I'm sorry I didn't volunteer to chaperone the field trip. Or take on "Room Mom" responsibilities. Or notice that my kid needs his nails cut. Or his hair cut. I'm sorry if I didn't check his backpack. Or sign his homework folder. Or notice the note pinned to his shirt. Or the post-it note stuck to his forehead. Or sign him up for that activity before the deadline. Or even know there was an activity with a deadline. Or sign that permission slip. Or remember that it was a half day of school and pick him up on time. Or sell entertainment books. Or attend any parent teacher association meetings. Or contribute to any fundraisers. Or volunteer for any committees.
I'm sorry if I didn't attend that play date we keep talking about. Or have you over. Or meet for coffee. Or call you back. Or send you a birthday card (even though Facebook reminded me). Or really nurture our friendship in any way apart from Facebook, for that matter. I'm sorry if I was recently impatient with you. Or didn't hear you. Or listen to you. I'm sorry if I wasn't up-to-date on world news. Or local news. Or even notice that the house across the street from me is for sale (it really is, by the way, if anyone is interested in living across the street from a really busy family who forgets to take the trash cans in sometimes). Sorry about that too.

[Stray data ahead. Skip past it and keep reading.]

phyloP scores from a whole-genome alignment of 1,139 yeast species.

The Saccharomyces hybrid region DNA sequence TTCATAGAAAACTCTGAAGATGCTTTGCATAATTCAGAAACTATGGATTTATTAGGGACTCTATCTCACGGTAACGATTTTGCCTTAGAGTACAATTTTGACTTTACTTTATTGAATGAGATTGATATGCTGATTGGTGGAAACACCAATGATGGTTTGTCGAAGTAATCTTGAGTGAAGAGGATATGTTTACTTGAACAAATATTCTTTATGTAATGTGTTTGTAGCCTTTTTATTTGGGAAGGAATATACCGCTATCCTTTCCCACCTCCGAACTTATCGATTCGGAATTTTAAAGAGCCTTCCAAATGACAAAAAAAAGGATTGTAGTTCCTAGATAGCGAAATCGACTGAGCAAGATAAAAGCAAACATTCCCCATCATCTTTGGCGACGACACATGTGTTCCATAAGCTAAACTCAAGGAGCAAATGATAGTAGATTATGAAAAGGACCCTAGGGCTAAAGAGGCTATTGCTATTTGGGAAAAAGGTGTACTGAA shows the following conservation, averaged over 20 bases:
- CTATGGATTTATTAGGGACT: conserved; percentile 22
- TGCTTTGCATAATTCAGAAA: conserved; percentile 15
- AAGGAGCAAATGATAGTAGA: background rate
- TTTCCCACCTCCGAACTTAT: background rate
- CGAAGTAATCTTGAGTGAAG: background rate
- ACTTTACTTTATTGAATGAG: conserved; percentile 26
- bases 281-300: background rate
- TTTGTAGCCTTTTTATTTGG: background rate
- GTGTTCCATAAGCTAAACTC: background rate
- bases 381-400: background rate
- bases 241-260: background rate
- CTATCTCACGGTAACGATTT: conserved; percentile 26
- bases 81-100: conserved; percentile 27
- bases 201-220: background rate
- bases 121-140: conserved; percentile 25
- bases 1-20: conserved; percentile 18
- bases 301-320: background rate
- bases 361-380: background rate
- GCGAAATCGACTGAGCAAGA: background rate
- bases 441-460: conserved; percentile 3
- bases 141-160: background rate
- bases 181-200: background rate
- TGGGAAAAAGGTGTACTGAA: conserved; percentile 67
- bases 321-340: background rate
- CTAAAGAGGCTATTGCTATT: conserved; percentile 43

I'm sorry if I didn't eat right this week. Or exercise. Or drink more water. Or get eight hours of sleep. Or take time to read. Or take a long bath. Or notice that I need my nails cut. Or my hair cut. Is that a post-it note stuck to my forehead? I'm sorry if I didn't take care of myself at all this week, let alone taking care of myself first so I can care for others.
I'm not being sarcastic. I am sorry. I want to do all of these things. All of them! Except maybe volunteering for a committee. But it all comes down to triage. And most of these things just haven't made the cut.